Discovering the Novel Process.
|I loved this jacket design by Len Thurston|
Under a Brighter Sky (now also available on Kindle) was my second adult novel; by the time I was offering the manuscript to headline I'd got to know my editor Anne Williams (now a fine literary agent) quite well and she was giving me very sound advice. I learned such a lot from Anne through the years. She enjoyed my writing and always had great structural advice. With this novel she advised me to begin my novel at the third chapter - where Greg finds Biddy the exhausted old Irishwoman in a ditch. In essence the advice was to begin with the first dramatic moment. Bingo! Anne was absolutely right.
I have a feeling I have begun all my subsequent novels at Chapter Three...
And now for you:
About the story:
The wild Catholic Farrells and the straitlaced Protestant McNaughtons live less that a mile apart But the two clans are only brought together when the Farrells' Aunt Biddy- who has shipped from famine-torn ireland and walked from Liverpool to County Durham to find the last remaining shreds of her family - is found exhausted in a ditch by Greg McNaughton. But when Tommo Farrell comes home to find his sister Shona entertaining Greg and the old woman he loses his temper and throws them both out into the winter night, leaving Greg with no choice but to take the old foundling into his own home.
Then Biddy Farrell creates friction between the families, and when Margaret McNaughton is found wandering the streets one night and a prostitute is murdered, the finger of blame points to Tommo Farrell.
Set in the dourly impressive coal country of the North East and the teeming Metropolis of Nineteenth Century Manchester this novel centres on love, repression and freedom and I hope follows on from Riches of the Earth in what Pat Barker judged to be '...vivid characterisation, a compelling story combine to produce an original and memorable novel.'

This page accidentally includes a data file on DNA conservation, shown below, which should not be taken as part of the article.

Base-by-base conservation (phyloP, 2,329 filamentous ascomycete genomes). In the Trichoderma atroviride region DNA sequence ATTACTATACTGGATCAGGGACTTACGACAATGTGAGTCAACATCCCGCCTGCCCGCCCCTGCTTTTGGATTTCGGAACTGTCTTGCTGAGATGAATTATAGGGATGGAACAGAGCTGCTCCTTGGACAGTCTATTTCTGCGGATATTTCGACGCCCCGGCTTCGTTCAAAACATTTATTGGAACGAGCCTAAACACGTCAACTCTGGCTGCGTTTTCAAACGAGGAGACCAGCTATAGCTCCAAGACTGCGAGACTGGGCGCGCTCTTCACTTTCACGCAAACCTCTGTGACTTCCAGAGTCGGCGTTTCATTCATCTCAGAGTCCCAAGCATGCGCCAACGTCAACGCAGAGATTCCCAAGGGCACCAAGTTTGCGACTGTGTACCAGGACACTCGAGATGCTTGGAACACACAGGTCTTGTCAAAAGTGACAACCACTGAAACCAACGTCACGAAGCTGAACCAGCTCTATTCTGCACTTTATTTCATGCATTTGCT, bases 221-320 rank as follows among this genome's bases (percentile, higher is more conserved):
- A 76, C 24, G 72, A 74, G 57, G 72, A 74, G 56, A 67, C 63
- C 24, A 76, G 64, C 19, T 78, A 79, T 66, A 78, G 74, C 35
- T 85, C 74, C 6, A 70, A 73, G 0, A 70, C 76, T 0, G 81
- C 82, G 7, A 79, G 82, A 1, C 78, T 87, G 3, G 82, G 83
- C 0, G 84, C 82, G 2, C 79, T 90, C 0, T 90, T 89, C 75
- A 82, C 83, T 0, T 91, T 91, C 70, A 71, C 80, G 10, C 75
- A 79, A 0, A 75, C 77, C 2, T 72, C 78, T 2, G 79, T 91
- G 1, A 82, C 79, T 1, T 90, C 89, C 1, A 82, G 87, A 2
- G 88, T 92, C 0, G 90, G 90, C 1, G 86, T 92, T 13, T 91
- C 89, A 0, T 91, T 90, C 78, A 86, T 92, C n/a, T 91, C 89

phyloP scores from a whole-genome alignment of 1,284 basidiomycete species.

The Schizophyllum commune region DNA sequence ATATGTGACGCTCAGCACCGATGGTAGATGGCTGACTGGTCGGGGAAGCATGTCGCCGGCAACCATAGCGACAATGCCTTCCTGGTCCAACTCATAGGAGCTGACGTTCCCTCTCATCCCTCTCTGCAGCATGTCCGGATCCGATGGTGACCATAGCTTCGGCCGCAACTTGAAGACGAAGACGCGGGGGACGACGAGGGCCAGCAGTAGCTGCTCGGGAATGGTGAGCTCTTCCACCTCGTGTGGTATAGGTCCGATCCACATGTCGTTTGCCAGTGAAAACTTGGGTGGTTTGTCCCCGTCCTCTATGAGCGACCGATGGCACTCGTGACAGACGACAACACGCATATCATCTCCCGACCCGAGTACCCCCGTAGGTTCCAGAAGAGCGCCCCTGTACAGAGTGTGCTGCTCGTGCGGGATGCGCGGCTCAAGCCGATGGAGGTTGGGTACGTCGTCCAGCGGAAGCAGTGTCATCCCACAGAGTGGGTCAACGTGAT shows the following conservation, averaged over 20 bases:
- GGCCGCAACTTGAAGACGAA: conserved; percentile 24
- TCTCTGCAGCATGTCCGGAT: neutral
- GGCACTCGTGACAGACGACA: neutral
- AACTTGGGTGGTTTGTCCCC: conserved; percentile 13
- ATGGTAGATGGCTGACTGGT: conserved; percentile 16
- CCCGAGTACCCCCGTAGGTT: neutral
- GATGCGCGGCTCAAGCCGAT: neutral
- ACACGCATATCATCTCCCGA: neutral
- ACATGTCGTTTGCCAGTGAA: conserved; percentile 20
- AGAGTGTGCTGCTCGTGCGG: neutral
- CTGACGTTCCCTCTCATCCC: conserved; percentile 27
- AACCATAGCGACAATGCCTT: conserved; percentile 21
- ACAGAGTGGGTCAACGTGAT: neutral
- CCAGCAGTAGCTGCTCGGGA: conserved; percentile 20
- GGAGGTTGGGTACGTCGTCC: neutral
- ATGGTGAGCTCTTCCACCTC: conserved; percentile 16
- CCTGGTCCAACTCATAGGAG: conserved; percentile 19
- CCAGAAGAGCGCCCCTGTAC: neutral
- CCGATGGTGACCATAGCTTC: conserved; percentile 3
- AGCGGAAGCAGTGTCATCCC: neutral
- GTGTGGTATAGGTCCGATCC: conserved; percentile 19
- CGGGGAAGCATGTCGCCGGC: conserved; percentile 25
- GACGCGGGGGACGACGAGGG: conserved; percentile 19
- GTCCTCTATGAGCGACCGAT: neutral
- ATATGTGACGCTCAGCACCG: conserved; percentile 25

From the beginning of the story:
Tommo and Shona reflect their childhood in Ireland.
'What do you best remember? About things back there?' His voice was whistful...
'Home?'she answered. 'Oh.... the fine days when th rain was really soft, no more than a fine veil. Our mammy holding onto Gerard's arms, laughing at Richie's antics. And our Daddy standing on the edge of a field of fully grown corn. And him by the smithy fire with your sweating st the bellows. And Maire sitting in the window waiting for us to come home.'
He poured lukewarm water into a jug and drank it to the last drop, wiping the residue from his chin with the back of his hand. 'We're all right here, aren't we Shona? You, me and our Richie? Plenty money from the ironworks?'
She laughed. 'Maybe. But there'll never be plenty money as long as you pour it down your throat. Or place it on lame horses or digs...Good job I've got me own wage.'
'Ain't no need for you to work down the pit, Shona. Dirty work that, for a woman...'
From near the end of the story:To her annoyance Shona had hardly seen Greg all week. He spent Friday on some errand in Priorton and they had only managed to see each other briefly after supper. The idle life at Garth End did not suit her and she took it out on Greg, 'I haven't seen you all week,' she whispered to him on the stairs.
'I've been around,' he grinned. 'You must be blind.'
'No!' She went bright red.'I mean properly. To talk to. i want to find some work. I'm used to working. I've earned my own money since I was a pit girl and I don't intend stopping now.'
You want to go back down the pit? Or back on the stage at the Variety Hall in Priorton?' His tone was neutral...
I hope you enjoy it! wx
Scroll down for more details about the writing of the earlier novel
RICHES OF THE EARTH